14.5 News media coverage

Contributor: Trish Cotter, September 2011

The news media can provide unparalleled mass reach, allowing information about health issues to be received by a very large proportion of the population.1,2 Early research linked decreases in tobacco consumption and smoking prevalence to news and publicity surrounding some of the first widely publicised reports on smoking and health.3 Notably, unpaid publicity has been credited as the main factor contributing to the 30% decline in smoking prevalence among British males between 1960 and 1980—substantial falls followed the publication of the 1962 and 1971 Royal College of Physicians' reports. Declines in the prevalence of smoking among US males have been attributed chiefly to the influence of the mass media and especially the publicity given to the early US Surgeon General's reports.4

Tobacco-control efforts often attract significant news media attention58 and aggregated news coverage sometimes outweighs even the most intensive exposure gained through paid anti-smoking campaigns.9 Quit Victoria has estimated, for instance, that its 40 media mentions on average per week between January 2007 and December 2010 resulted in an additional 9000 stories in Australian media over the same period that mentioned smoking or tobacco control.10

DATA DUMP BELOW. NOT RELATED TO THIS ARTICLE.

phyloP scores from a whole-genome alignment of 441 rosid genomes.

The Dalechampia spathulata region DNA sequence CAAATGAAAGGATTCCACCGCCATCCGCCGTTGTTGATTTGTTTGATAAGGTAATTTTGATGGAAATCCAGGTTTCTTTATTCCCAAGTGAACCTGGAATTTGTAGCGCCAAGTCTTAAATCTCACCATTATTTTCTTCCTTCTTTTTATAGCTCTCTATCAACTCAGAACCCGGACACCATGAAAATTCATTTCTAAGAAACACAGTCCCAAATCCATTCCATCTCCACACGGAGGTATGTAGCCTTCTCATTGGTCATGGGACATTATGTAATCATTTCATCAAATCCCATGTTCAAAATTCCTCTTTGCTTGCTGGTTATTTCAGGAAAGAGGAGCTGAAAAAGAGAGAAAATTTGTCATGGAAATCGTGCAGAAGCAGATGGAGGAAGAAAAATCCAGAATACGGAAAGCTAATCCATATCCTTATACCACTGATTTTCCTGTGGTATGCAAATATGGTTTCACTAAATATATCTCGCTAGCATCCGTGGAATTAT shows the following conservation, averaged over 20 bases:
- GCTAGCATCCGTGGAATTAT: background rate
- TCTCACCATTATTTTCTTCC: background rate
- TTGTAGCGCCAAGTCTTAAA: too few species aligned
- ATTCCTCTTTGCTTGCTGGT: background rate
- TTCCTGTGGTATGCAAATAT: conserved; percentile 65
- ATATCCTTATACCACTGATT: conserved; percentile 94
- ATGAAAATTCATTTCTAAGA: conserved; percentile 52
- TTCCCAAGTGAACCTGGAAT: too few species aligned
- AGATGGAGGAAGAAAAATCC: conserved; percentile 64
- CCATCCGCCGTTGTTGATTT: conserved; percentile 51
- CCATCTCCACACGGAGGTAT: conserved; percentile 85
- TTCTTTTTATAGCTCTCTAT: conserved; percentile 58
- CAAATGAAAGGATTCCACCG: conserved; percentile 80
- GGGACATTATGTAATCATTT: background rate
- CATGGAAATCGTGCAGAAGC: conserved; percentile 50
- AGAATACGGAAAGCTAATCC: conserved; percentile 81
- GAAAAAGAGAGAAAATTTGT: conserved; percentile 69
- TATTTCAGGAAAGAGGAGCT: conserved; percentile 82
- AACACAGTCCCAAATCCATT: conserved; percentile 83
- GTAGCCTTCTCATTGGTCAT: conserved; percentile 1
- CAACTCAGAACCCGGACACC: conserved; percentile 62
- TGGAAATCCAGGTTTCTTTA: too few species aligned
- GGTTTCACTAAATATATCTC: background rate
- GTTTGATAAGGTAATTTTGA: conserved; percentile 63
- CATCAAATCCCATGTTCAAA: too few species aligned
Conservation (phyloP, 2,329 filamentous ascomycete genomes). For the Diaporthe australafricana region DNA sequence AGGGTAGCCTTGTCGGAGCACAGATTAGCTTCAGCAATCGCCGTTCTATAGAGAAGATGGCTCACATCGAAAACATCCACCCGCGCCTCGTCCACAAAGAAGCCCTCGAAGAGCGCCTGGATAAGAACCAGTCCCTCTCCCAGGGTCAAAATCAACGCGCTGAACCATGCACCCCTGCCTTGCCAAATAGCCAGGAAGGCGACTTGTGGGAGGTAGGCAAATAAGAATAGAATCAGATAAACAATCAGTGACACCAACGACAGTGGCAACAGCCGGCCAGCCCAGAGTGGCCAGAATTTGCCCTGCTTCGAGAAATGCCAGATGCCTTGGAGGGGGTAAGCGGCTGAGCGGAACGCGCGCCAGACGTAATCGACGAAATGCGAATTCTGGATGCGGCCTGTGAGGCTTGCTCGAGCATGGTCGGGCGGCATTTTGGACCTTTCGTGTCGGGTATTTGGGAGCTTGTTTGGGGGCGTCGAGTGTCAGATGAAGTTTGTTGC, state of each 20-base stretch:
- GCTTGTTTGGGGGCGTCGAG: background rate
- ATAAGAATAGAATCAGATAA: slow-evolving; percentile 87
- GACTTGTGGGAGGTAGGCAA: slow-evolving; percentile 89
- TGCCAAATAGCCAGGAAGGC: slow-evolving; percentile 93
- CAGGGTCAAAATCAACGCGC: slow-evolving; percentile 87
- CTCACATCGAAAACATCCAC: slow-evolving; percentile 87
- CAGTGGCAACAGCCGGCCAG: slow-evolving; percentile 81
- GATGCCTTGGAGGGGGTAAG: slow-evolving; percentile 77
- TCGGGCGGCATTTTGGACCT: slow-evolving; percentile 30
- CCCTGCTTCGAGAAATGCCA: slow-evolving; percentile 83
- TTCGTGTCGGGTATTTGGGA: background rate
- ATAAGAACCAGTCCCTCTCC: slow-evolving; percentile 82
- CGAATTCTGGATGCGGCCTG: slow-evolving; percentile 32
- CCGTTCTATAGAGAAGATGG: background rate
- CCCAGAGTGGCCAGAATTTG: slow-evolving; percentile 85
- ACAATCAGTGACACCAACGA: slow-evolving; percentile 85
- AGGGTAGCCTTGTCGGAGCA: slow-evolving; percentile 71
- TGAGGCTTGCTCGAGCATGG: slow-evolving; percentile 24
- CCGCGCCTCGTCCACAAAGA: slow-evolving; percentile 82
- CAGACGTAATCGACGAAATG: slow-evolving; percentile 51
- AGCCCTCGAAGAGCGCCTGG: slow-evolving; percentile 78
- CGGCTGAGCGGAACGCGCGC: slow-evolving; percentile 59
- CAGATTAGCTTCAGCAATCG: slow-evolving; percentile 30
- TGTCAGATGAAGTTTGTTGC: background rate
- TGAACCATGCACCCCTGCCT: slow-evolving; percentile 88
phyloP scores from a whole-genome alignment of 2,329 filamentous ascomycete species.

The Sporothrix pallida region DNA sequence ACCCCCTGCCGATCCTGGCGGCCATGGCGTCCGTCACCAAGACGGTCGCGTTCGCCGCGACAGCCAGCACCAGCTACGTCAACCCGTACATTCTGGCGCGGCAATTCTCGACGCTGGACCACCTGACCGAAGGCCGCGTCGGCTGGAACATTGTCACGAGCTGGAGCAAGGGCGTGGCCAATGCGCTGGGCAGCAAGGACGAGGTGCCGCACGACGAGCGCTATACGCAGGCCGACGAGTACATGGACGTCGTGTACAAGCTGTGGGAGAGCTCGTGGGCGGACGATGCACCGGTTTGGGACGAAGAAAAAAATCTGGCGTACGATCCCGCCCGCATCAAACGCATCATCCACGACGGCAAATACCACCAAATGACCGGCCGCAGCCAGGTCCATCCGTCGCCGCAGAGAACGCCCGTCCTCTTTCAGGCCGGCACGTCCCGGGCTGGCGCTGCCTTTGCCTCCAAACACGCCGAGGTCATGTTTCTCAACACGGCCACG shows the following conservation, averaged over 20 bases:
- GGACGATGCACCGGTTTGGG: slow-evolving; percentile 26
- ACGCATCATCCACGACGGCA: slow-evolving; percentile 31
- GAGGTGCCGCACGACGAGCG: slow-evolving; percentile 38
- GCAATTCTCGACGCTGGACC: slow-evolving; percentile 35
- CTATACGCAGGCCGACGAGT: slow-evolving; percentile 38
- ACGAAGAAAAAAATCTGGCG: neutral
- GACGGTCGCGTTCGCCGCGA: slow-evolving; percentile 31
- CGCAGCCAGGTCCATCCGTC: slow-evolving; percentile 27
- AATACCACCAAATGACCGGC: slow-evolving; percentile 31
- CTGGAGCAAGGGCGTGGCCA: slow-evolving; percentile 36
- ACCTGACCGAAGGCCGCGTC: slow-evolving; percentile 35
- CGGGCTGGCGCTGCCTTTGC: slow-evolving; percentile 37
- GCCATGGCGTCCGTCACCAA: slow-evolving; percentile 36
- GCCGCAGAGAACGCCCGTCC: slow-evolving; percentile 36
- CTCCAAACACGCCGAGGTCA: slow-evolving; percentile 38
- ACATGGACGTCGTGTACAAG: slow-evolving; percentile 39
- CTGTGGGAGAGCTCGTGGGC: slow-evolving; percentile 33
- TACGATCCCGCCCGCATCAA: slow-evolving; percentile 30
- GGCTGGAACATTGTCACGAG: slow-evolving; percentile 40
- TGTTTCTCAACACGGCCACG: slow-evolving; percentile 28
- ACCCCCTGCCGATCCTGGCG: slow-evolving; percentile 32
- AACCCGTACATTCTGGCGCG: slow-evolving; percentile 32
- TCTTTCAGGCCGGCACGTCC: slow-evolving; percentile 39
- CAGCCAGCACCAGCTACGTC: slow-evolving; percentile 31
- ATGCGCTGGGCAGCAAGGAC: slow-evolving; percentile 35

By influencing public perceptions about the importance of issues, news media can influence public health behaviour directly and indirectly.11 Indirectly, news coverage can influence attitudes and behaviours by attracting institutional attention and prompting related environmental or policy changes.12 This strategic use of news coverage to influence public policy (media advocacy) seeks to develop and shape news stories to build public support for public policies and ultimately influence those who have the power to change or preserve laws, enact polices and fund interventions that can influence whole populations.13,14 This requires active engagement in the process and a good understanding of how the media works. A study by Wakefield and colleagues quantified the recognition of Australian tobacco control advocacy groups by the news media. They found advocacy groups were explicitly mentioned in about one in five newspaper articles on tobacco use, were increasingly likely to be mentioned as the prominence of the article increased and were sought out by journalists for comment on issues.15 News coverage can also directly influence public health behaviours by providing information that changes knowledge, attitudes or intentions,16 or by increasing the perceived importance of a health issue17 such that priming effects occur.18